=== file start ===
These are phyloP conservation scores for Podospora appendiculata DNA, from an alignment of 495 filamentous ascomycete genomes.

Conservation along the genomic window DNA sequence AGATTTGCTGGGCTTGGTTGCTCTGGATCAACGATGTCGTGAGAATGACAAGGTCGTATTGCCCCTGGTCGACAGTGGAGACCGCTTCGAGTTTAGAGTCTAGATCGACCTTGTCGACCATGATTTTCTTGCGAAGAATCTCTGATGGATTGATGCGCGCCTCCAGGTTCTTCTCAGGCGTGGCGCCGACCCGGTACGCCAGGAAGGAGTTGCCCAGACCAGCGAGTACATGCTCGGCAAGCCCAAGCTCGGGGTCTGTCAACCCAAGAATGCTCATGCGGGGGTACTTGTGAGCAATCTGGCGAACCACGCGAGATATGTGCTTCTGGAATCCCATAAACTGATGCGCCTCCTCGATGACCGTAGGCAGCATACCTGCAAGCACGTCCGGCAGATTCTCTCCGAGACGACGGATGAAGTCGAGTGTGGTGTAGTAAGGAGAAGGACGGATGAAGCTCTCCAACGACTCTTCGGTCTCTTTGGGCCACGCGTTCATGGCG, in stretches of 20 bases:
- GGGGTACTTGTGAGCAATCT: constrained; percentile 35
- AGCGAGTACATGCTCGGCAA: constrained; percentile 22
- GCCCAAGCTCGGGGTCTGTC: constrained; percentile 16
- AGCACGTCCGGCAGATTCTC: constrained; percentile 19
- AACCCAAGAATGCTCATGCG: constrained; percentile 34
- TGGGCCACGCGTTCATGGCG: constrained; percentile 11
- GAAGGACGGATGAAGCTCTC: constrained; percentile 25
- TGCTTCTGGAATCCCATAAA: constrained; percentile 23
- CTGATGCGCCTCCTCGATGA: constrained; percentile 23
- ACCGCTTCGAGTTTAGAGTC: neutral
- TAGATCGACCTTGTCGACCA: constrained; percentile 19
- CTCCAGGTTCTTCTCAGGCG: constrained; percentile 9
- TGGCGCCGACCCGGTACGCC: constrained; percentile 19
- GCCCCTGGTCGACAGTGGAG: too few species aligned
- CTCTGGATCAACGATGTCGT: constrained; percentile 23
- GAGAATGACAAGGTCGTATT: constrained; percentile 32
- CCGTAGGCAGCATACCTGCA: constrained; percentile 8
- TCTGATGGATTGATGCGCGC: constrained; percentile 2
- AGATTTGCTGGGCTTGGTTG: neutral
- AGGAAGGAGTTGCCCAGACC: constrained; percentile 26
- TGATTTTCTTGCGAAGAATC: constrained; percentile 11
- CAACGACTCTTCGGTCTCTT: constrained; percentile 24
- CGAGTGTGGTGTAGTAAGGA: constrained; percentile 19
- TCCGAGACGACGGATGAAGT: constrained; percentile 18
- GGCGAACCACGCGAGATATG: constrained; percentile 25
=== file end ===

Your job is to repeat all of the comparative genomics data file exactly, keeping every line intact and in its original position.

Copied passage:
These are phyloP conservation scores for Podospora appendiculata DNA, from an alignment of 495 filamentous ascomycete genomes.

Conservation along the genomic window DNA sequence AGATTTGCTGGGCTTGGTTGCTCTGGATCAACGATGTCGTGAGAATGACAAGGTCGTATTGCCCCTGGTCGACAGTGGAGACCGCTTCGAGTTTAGAGTCTAGATCGACCTTGTCGACCATGATTTTCTTGCGAAGAATCTCTGATGGATTGATGCGCGCCTCCAGGTTCTTCTCAGGCGTGGCGCCGACCCGGTACGCCAGGAAGGAGTTGCCCAGACCAGCGAGTACATGCTCGGCAAGCCCAAGCTCGGGGTCTGTCAACCCAAGAATGCTCATGCGGGGGTACTTGTGAGCAATCTGGCGAACCACGCGAGATATGTGCTTCTGGAATCCCATAAACTGATGCGCCTCCTCGATGACCGTAGGCAGCATACCTGCAAGCACGTCCGGCAGATTCTCTCCGAGACGACGGATGAAGTCGAGTGTGGTGTAGTAAGGAGAAGGACGGATGAAGCTCTCCAACGACTCTTCGGTCTCTTTGGGCCACGCGTTCATGGCG, in stretches of 20 bases:
- GGGGTACTTGTGAGCAATCT: constrained; percentile 35
- AGCGAGTACATGCTCGGCAA: constrained; percentile 22
- GCCCAAGCTCGGGGTCTGTC: constrained; percentile 16
- AGCACGTCCGGCAGATTCTC: constrained; percentile 19
- AACCCAAGAATGCTCATGCG: constrained; percentile 34
- TGGGCCACGCGTTCATGGCG: constrained; percentile 11
- GAAGGACGGATGAAGCTCTC: constrained; percentile 25
- TGCTTCTGGAATCCCATAAA: constrained; percentile 23
- CTGATGCGCCTCCTCGATGA: constrained; percentile 23
- ACCGCTTCGAGTTTAGAGTC: neutral
- TAGATCGACCTTGTCGACCA: constrained; percentile 19
- CTCCAGGTTCTTCTCAGGCG: constrained; percentile 9
- TGGCGCCGACCCGGTACGCC: constrained; percentile 19
- GCCCCTGGTCGACAGTGGAG: too few species aligned
- CTCTGGATCAACGATGTCGT: constrained; percentile 23
- GAGAATGACAAGGTCGTATT: constrained; percentile 32
- CCGTAGGCAGCATACCTGCA: constrained; percentile 8
- TCTGATGGATTGATGCGCGC: constrained; percentile 2
- AGATTTGCTGGGCTTGGTTG: neutral
- AGGAAGGAGTTGCCCAGACC: constrained; percentile 26
- TGATTTTCTTGCGAAGAATC: constrained; percentile 11
- CAACGACTCTTCGGTCTCTT: constrained; percentile 24
- CGAGTGTGGTGTAGTAAGGA: constrained; percentile 19
- TCCGAGACGACGGATGAAGT: constrained; percentile 18
- GGCGAACCACGCGAGATATG: constrained; percentile 25